Dan H.: So, I think those types of companies need to disappear. And I'm very, very adamant about taking on Goliath. I think we'd have a really good opportunity to find good advocates who do the right thing and want to do the right thing. And I'm hopeful for that.
Dawn Tiura: Oh, me too. I want to be hopeful about our personal data. So, Dan, just to focus on, I don't want to ever say final act, because that sounds really dark fear for your play. But is this something that you can see yourself in for a number of years? Is this third act going to be sort of a swan song that you want to go out on knowing that you made a difference in people's personal lives? Or is there something else? And who knows if you know it now.
Dan H.: You learn every day if you pay attention. Right? So, there's so many things going on right now that I think they are very meaningful for people to be paying attention to, other than the pablum we get fed by the quote unquote "mass delivery mechanisms" that we have. There are so many things that are being contributed to the benefit of our well-being, if you just look around. And I can honestly tell you that this is last act, but I can tell you that legacy is important to me right now.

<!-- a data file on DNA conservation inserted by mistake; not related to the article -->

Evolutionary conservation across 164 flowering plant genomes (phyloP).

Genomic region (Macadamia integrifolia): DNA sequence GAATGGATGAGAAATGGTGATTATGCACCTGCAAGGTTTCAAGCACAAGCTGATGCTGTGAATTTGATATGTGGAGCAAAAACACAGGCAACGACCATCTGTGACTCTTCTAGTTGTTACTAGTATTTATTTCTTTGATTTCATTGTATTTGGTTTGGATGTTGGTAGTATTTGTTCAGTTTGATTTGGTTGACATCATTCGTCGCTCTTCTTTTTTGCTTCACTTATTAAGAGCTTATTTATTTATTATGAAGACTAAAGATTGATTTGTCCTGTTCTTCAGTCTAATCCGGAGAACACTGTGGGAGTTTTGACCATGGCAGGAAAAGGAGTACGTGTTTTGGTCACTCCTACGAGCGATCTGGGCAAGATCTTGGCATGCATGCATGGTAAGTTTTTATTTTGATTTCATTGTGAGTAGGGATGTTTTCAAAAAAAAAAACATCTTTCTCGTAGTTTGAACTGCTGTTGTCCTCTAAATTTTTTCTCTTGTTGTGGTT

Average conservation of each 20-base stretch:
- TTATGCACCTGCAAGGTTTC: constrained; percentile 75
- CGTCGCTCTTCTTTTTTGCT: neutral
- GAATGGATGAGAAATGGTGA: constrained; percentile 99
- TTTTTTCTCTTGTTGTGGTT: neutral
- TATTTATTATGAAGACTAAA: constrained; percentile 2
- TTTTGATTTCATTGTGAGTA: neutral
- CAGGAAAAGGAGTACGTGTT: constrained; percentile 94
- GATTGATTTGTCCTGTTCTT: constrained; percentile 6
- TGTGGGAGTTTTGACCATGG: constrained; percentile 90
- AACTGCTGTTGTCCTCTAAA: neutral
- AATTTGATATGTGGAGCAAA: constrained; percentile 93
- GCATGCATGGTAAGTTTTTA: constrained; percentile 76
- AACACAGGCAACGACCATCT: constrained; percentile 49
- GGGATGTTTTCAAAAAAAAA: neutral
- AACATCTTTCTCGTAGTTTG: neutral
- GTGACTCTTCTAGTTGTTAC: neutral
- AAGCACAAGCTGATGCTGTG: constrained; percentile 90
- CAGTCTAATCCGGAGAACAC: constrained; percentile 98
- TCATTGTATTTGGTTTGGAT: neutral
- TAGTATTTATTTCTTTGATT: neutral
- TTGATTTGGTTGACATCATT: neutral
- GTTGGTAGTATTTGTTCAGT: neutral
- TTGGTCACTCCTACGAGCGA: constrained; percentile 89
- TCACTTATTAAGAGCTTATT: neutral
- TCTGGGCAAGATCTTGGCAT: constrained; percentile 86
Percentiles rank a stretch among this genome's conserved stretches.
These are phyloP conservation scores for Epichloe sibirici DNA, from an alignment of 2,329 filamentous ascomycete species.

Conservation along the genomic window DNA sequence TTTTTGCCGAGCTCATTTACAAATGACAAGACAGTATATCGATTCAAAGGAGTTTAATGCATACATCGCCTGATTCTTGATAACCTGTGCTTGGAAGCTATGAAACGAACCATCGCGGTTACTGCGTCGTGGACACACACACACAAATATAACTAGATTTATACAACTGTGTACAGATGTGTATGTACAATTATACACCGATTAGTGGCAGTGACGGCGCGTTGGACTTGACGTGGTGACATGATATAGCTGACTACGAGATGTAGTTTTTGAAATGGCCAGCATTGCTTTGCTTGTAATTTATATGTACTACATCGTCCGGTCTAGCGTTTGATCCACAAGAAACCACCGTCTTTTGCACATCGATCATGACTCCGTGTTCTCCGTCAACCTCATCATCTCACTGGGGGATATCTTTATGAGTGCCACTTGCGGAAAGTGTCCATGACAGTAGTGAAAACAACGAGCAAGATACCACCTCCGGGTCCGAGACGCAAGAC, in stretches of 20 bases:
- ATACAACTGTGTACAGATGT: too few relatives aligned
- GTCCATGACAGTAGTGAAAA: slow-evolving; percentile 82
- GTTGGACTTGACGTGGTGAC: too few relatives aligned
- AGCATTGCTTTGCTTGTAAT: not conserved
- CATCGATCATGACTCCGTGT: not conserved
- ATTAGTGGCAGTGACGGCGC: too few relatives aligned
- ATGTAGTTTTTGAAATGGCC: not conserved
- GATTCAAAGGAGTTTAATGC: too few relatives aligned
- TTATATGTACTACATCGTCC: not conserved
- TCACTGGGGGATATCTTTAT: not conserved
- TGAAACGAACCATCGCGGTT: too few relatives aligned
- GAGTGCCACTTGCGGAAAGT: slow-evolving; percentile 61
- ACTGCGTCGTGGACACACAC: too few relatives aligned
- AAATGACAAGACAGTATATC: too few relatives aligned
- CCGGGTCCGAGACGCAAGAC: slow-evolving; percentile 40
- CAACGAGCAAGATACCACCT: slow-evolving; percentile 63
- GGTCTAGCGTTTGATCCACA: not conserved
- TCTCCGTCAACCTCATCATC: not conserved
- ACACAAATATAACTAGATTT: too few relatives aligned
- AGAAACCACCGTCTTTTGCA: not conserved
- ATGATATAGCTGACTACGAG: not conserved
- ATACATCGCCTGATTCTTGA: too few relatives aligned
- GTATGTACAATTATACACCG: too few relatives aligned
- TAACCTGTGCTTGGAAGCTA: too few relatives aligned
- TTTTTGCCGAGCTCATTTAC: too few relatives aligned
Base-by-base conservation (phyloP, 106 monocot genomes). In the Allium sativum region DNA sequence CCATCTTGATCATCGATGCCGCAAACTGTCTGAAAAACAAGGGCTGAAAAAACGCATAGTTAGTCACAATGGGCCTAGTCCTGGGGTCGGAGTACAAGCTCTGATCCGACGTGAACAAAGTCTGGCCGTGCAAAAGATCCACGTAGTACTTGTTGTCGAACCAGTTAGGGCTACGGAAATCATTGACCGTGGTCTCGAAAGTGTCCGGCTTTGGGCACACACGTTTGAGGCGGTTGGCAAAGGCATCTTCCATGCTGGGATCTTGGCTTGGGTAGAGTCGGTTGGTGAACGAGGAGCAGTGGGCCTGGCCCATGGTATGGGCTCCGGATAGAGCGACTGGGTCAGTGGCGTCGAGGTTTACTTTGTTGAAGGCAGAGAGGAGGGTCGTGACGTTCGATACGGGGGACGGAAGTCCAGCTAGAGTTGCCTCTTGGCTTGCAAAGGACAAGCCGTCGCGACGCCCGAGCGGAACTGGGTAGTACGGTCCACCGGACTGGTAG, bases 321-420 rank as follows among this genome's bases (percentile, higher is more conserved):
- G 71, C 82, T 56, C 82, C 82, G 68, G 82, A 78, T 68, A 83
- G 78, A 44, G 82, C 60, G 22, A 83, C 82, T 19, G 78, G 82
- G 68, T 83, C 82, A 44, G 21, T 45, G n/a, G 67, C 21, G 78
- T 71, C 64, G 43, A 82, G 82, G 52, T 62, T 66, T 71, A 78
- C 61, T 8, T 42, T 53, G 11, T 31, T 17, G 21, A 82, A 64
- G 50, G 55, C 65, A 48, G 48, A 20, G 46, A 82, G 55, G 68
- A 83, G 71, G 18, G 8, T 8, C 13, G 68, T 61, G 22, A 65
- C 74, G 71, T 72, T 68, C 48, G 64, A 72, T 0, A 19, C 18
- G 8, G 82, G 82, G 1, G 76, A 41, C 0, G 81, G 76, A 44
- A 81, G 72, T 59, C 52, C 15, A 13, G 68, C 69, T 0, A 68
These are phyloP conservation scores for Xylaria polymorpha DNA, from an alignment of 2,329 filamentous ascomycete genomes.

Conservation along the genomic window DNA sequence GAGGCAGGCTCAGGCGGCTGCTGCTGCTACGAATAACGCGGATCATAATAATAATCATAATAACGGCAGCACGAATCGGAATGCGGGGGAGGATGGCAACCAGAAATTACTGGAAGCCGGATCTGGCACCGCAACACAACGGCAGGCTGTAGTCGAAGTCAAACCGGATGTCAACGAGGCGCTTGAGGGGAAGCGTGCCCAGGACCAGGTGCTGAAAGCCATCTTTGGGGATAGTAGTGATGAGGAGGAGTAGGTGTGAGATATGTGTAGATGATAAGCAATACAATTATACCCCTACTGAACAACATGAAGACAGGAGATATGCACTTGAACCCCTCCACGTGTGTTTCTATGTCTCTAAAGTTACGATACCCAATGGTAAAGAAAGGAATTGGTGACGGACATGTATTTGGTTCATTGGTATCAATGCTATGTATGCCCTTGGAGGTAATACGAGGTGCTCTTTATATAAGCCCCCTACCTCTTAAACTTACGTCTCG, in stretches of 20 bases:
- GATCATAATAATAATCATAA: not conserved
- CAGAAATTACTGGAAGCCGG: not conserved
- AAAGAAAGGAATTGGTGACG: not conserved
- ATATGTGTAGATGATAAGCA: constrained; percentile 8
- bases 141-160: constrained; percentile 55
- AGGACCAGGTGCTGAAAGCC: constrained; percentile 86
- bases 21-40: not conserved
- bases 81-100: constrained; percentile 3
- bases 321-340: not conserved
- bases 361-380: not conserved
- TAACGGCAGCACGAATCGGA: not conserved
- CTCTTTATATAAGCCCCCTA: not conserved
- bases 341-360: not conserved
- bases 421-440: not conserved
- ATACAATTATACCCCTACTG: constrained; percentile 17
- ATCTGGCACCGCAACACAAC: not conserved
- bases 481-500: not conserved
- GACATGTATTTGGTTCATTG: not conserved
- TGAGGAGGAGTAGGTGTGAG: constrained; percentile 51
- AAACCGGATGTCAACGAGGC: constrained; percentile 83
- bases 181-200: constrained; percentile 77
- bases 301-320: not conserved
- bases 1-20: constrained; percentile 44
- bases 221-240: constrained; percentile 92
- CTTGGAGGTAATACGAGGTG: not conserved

Dan H.: And I think I have been gifted by so many other people. They've provided me with so much opportunity that it's a meaningful and purposeful thing to want to contribute. And I believe that companies who inspire, and are purposeful, are absolutely going to be more attractive to the talent that they require to succeed, and compete, and contribute as well.
Dan H.: So that's another voice that I want to expound on in the market, and hopefully will do that implicitly by having platforms to discuss it. But I really believe that. I believe purposeful organizations who are inspirational are what our next generations of potential professionals really aspire to want to be part of. As opposed to revenue generating moguls that have only one particular focus, which is shareholders. And there's nothing wrong with shareholders, and shareholder value. That's capitalism that we all participate in. Today we're seeing a shift. And purposeful and inspirational, is more meaningful than just pure, unadulterated revenue.